Anyone who has ever been stuck in stop-n-go traffic or at a red light has seen countless people on their phones either talking, texting or emailing. When the light turns green, and the car in front of you doesn’t move, 9 times out of 10 it’s because the driver is distracted by their phone and not paying attention.
In an effort to crack down on distracted drivers, Massachusetts recently passed a new law known as the “hands-free” driving law. If the vehicle is on a public way, then the driver must be hands free of their device. There is no exception if you are sitting in traffic or at a red light. The only exception is if there is an emergency that you are reporting such as an accident or medical issue.
Under the new law drivers cannot touch or hold their electronic device, namely a cell phone, unless they are using a single tap or swipe to answer a call, end a call, or activate the voice audio. Drivers are prohibited from reading or viewing any text messages, images, or videos on their phones with the exception that drivers can still use navigational maps if the phone is mounted to the windshield, dashboard, or center console. A driver will no longer be able to hold their phone in their hand while following their navigation though.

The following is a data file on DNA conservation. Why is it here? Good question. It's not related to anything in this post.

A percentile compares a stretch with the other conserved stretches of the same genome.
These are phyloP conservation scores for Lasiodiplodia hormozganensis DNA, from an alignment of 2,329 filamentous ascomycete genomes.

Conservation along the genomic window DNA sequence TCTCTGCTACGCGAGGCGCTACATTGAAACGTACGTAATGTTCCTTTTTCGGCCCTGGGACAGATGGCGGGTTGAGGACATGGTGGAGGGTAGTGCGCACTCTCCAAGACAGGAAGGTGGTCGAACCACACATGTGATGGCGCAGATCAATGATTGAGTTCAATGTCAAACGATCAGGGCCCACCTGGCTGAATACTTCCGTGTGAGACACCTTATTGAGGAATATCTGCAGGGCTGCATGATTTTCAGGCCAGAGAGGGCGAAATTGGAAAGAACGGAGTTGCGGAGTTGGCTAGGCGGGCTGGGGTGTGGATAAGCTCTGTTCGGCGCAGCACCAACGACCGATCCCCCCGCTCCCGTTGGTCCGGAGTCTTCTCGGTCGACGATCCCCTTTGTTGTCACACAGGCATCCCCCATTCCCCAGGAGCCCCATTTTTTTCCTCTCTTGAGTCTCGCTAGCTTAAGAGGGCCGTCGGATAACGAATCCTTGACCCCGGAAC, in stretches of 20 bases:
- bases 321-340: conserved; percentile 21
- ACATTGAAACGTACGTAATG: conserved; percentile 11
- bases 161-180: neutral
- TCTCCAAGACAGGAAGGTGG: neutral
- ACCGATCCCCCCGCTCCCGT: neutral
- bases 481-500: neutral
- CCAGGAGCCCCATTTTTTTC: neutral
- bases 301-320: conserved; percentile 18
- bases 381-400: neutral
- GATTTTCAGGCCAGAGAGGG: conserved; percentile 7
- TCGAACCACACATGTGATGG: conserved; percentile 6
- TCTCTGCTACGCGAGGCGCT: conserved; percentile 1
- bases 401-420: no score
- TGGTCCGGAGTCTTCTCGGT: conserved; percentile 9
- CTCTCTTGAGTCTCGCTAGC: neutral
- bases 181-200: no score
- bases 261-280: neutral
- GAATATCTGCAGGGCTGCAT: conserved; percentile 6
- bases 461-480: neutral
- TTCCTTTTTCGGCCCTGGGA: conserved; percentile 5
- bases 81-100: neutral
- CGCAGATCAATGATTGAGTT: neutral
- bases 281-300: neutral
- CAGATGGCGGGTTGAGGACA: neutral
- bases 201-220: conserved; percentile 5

If you are stopped for a first offense, you are looking at a $100 fine. If you are stopped for a second offense, then you are looking at a $250 fine and will have to take a distracted driving program. If you are stopped for a third or subsequent offense, you face a $500 fine, have to take a distracted driving program, and it will count as a surchargeable incident which could add points to your insurance and increase the cost of your insurance policy.
The start date is Feb. 23, which is 90 days after being signed into law. However, there will be a grace period through March 31, meaning drivers will get a warning for their first violation until April 1. Beginning on April 1, 2020, you will be issued a traffic citation under the new law if are not using your phone hands-free. If you receive a traffic citation, you can appeal it. On the back of the citation, there is a box to check which allows you to request a hearing before a Clerk Magistrate. After you check the box, sign and date the citation. Make a copy of the citation- front and back- then mail the citation to the address listed on the ticket along with the $25 fee. The citation must be mailed within 20 days of the date you received it. If you do not appeal within that time, then you cannot appeal your ticket!
A few weeks later, you will receive a notice from the court with the date and time of your hearing. Upon your receipt of the notice, contact us at Sweeney & Associates with the date and time of the hearing. At the Clerk Magistrate hearing, the officer or trooper who wrote the ticket will not appear. Only the police prosecutor will be present and he or she will describe the ticket to the Clerk. We have been very successful winning ticket appeals at this stage and will discuss the strategy for your particular case with you prior to the hearing based on the relevant facts.
Contact us at Sweeney & Associates today for a free consultation. We help people fight all sorts of traffic citations from speeding to failure to stop to operating an unregistered/ uninsured motor vehicle. Call us today if you received a traffic citation and want to fight your ticket. We can be reached at (617) 328-6900 or email@example.com.